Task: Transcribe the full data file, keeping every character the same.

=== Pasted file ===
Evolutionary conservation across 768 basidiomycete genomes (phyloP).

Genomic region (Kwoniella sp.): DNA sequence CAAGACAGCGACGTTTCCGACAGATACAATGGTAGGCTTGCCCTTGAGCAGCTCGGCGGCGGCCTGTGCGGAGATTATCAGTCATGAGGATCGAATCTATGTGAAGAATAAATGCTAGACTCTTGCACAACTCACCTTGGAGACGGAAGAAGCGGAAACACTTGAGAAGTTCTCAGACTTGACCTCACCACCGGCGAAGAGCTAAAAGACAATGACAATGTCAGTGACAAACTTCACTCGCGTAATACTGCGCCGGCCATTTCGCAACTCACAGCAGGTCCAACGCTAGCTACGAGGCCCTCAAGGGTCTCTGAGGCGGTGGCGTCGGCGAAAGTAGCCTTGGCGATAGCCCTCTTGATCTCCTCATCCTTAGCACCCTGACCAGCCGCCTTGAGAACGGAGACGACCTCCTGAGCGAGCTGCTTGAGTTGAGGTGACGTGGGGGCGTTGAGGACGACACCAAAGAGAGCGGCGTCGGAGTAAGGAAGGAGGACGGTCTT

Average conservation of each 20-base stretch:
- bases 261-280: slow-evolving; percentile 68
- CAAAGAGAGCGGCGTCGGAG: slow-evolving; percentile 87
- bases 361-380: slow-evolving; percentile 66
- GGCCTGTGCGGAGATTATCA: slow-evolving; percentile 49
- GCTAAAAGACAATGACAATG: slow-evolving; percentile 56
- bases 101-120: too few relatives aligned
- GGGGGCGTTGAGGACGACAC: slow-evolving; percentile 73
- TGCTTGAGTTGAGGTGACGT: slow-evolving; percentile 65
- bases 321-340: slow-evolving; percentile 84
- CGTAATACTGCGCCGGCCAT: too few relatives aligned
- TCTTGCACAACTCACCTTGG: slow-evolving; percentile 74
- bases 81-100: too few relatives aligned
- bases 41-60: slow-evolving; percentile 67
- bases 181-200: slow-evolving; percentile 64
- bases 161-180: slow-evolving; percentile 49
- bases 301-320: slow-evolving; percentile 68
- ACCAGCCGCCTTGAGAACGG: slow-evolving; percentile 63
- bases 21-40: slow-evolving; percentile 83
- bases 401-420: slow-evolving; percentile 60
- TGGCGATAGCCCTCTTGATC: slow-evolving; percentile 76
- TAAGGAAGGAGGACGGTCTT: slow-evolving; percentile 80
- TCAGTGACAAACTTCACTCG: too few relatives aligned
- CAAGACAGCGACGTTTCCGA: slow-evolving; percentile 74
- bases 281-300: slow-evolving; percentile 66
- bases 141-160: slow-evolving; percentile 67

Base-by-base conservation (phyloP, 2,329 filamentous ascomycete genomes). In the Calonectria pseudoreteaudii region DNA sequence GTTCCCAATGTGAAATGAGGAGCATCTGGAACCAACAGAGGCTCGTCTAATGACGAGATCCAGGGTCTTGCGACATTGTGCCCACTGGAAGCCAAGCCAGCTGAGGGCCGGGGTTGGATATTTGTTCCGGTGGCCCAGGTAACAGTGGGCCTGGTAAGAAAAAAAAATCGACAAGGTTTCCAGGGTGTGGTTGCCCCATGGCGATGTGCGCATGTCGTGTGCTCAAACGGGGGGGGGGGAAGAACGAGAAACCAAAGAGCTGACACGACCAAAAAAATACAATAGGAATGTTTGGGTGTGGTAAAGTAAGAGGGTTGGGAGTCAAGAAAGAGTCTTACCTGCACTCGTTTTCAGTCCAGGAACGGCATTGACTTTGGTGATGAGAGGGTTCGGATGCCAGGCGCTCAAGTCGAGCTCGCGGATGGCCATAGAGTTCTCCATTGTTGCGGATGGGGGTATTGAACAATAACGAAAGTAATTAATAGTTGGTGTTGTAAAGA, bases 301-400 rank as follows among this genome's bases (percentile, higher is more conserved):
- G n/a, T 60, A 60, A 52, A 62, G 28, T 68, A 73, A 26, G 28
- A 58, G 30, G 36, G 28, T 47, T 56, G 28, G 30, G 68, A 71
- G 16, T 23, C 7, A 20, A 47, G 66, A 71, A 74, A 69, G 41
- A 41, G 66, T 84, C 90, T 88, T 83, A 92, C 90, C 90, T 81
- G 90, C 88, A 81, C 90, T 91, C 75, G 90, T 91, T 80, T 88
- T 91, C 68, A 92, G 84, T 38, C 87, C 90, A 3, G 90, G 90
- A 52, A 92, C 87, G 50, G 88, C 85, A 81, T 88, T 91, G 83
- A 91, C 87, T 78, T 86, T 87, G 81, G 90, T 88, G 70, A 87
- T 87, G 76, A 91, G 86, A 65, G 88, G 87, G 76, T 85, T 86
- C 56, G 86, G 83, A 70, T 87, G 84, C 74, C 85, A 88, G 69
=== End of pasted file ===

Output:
Evolutionary conservation across 768 basidiomycete genomes (phyloP).

Genomic region (Kwoniella sp.): DNA sequence CAAGACAGCGACGTTTCCGACAGATACAATGGTAGGCTTGCCCTTGAGCAGCTCGGCGGCGGCCTGTGCGGAGATTATCAGTCATGAGGATCGAATCTATGTGAAGAATAAATGCTAGACTCTTGCACAACTCACCTTGGAGACGGAAGAAGCGGAAACACTTGAGAAGTTCTCAGACTTGACCTCACCACCGGCGAAGAGCTAAAAGACAATGACAATGTCAGTGACAAACTTCACTCGCGTAATACTGCGCCGGCCATTTCGCAACTCACAGCAGGTCCAACGCTAGCTACGAGGCCCTCAAGGGTCTCTGAGGCGGTGGCGTCGGCGAAAGTAGCCTTGGCGATAGCCCTCTTGATCTCCTCATCCTTAGCACCCTGACCAGCCGCCTTGAGAACGGAGACGACCTCCTGAGCGAGCTGCTTGAGTTGAGGTGACGTGGGGGCGTTGAGGACGACACCAAAGAGAGCGGCGTCGGAGTAAGGAAGGAGGACGGTCTT

Average conservation of each 20-base stretch:
- bases 261-280: slow-evolving; percentile 68
- CAAAGAGAGCGGCGTCGGAG: slow-evolving; percentile 87
- bases 361-380: slow-evolving; percentile 66
- GGCCTGTGCGGAGATTATCA: slow-evolving; percentile 49
- GCTAAAAGACAATGACAATG: slow-evolving; percentile 56
- bases 101-120: too few relatives aligned
- GGGGGCGTTGAGGACGACAC: slow-evolving; percentile 73
- TGCTTGAGTTGAGGTGACGT: slow-evolving; percentile 65
- bases 321-340: slow-evolving; percentile 84
- CGTAATACTGCGCCGGCCAT: too few relatives aligned
- TCTTGCACAACTCACCTTGG: slow-evolving; percentile 74
- bases 81-100: too few relatives aligned
- bases 41-60: slow-evolving; percentile 67
- bases 181-200: slow-evolving; percentile 64
- bases 161-180: slow-evolving; percentile 49
- bases 301-320: slow-evolving; percentile 68
- ACCAGCCGCCTTGAGAACGG: slow-evolving; percentile 63
- bases 21-40: slow-evolving; percentile 83
- bases 401-420: slow-evolving; percentile 60
- TGGCGATAGCCCTCTTGATC: slow-evolving; percentile 76
- TAAGGAAGGAGGACGGTCTT: slow-evolving; percentile 80
- TCAGTGACAAACTTCACTCG: too few relatives aligned
- CAAGACAGCGACGTTTCCGA: slow-evolving; percentile 74
- bases 281-300: slow-evolving; percentile 66
- bases 141-160: slow-evolving; percentile 67

Base-by-base conservation (phyloP, 2,329 filamentous ascomycete genomes). In the Calonectria pseudoreteaudii region DNA sequence GTTCCCAATGTGAAATGAGGAGCATCTGGAACCAACAGAGGCTCGTCTAATGACGAGATCCAGGGTCTTGCGACATTGTGCCCACTGGAAGCCAAGCCAGCTGAGGGCCGGGGTTGGATATTTGTTCCGGTGGCCCAGGTAACAGTGGGCCTGGTAAGAAAAAAAAATCGACAAGGTTTCCAGGGTGTGGTTGCCCCATGGCGATGTGCGCATGTCGTGTGCTCAAACGGGGGGGGGGGAAGAACGAGAAACCAAAGAGCTGACACGACCAAAAAAATACAATAGGAATGTTTGGGTGTGGTAAAGTAAGAGGGTTGGGAGTCAAGAAAGAGTCTTACCTGCACTCGTTTTCAGTCCAGGAACGGCATTGACTTTGGTGATGAGAGGGTTCGGATGCCAGGCGCTCAAGTCGAGCTCGCGGATGGCCATAGAGTTCTCCATTGTTGCGGATGGGGGTATTGAACAATAACGAAAGTAATTAATAGTTGGTGTTGTAAAGA, bases 301-400 rank as follows among this genome's bases (percentile, higher is more conserved):
- G n/a, T 60, A 60, A 52, A 62, G 28, T 68, A 73, A 26, G 28
- A 58, G 30, G 36, G 28, T 47, T 56, G 28, G 30, G 68, A 71
- G 16, T 23, C 7, A 20, A 47, G 66, A 71, A 74, A 69, G 41
- A 41, G 66, T 84, C 90, T 88, T 83, A 92, C 90, C 90, T 81
- G 90, C 88, A 81, C 90, T 91, C 75, G 90, T 91, T 80, T 88
- T 91, C 68, A 92, G 84, T 38, C 87, C 90, A 3, G 90, G 90
- A 52, A 92, C 87, G 50, G 88, C 85, A 81, T 88, T 91, G 83
- A 91, C 87, T 78, T 86, T 87, G 81, G 90, T 88, G 70, A 87
- T 87, G 76, A 91, G 86, A 65, G 88, G 87, G 76, T 85, T 86
- C 56, G 86, G 83, A 70, T 87, G 84, C 74, C 85, A 88, G 69